|Born: March 9, 1964 in St. Paul, Minnesota, United States
Few American players in the long and great history of hockey in the U.S. can boast a résumé with both significant NHL success and international participation. Phil Housley can, largely because he started his career at a young age and played for some two decades, representing his nine NHL teams and his country with a pride and skill that few could match.
Housley was one of the first Americans to be drafted straight out of high school. Buffalo selected him sixth overall in 1982 while the 18-year-old was still at South St. Paul High School in his hometown, and he made the Sabres at his rookie training camp that fall. He had made his Team USA debut earlier in the year at the U20, where the team finished sixth.
He was what one might call a second generation rushing defenceman, having grown up watching Bobby Orr, Brad Park, and Denis Potvin create so much offence while playing defence.
Cut from the same cloth, Housley was a superior skater and pinpoint passer who also had a great shot. These attributes made for a superstar blueliner, and in each of his first eleven seasons he had at least 60 points, peaking in 1992-93, with Winnipeg, when he had 97 points. During his career he played at the NHLs All-Star Game seven times, a clear indication that he was among the very best of the best.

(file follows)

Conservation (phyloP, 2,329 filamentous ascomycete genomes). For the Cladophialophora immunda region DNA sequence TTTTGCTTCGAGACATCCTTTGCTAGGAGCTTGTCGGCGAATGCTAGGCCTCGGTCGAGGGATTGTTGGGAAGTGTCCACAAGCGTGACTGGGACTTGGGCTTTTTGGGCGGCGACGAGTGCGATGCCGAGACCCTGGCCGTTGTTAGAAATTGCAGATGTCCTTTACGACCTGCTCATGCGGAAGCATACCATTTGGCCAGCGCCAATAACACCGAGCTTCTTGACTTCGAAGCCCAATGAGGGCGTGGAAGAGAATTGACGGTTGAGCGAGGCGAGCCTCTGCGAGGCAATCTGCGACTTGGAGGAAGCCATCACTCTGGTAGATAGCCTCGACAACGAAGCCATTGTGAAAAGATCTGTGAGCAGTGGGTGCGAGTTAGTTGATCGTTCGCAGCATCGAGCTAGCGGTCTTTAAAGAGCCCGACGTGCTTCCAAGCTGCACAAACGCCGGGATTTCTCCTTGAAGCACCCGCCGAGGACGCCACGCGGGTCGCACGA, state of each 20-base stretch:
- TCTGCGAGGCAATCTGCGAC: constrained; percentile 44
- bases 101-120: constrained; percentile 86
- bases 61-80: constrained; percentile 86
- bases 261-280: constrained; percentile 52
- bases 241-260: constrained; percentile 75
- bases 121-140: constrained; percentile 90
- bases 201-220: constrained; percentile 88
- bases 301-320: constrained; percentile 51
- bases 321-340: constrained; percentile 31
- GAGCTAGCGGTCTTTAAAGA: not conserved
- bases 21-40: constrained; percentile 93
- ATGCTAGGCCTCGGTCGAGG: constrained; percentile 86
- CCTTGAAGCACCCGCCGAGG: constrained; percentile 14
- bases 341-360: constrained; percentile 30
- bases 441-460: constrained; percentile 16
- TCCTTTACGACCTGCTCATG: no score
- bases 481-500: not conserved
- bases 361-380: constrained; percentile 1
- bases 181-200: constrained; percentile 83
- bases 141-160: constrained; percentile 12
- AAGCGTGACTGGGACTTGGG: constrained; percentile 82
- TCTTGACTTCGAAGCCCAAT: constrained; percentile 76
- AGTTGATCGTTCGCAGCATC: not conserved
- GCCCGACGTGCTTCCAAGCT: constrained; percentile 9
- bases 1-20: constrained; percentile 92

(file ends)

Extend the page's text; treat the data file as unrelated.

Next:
Housley always answered the call to play for his country. He took part at the IIHF World Championships on six occasions, scoring nine goals and 15 assists in 46 games. As well, he played for Team USA at the 1984 and 1987 Canada Cup tournaments and its successor, the 1996 World Cup, where the gold was USA Hockey's biggest triumph since the 1980 Miracle on Ice.
Although his final international appearance came at the 2003 World Championship in Finland, his last great blaze of glory came a year previous when he helped his country to a silver medal at the 2002 Olympics at Salt Lake. Housley, in fact, scored what proved to be the winning goal for the U.S. in a spectacularly exciting 3-2 win over Russia in the semi-finals before the team fell to Canada, 5-2, in the gold medal game.
At the age of 38, Housley led all U.S. defensemen in Salt Lake City with five points in six games. Only three U.S. forwards on this spectacular 2002 Olympic team had more points than Phil Housley.
Housley becomes the 20th American to join the IIHF Hall of Fame.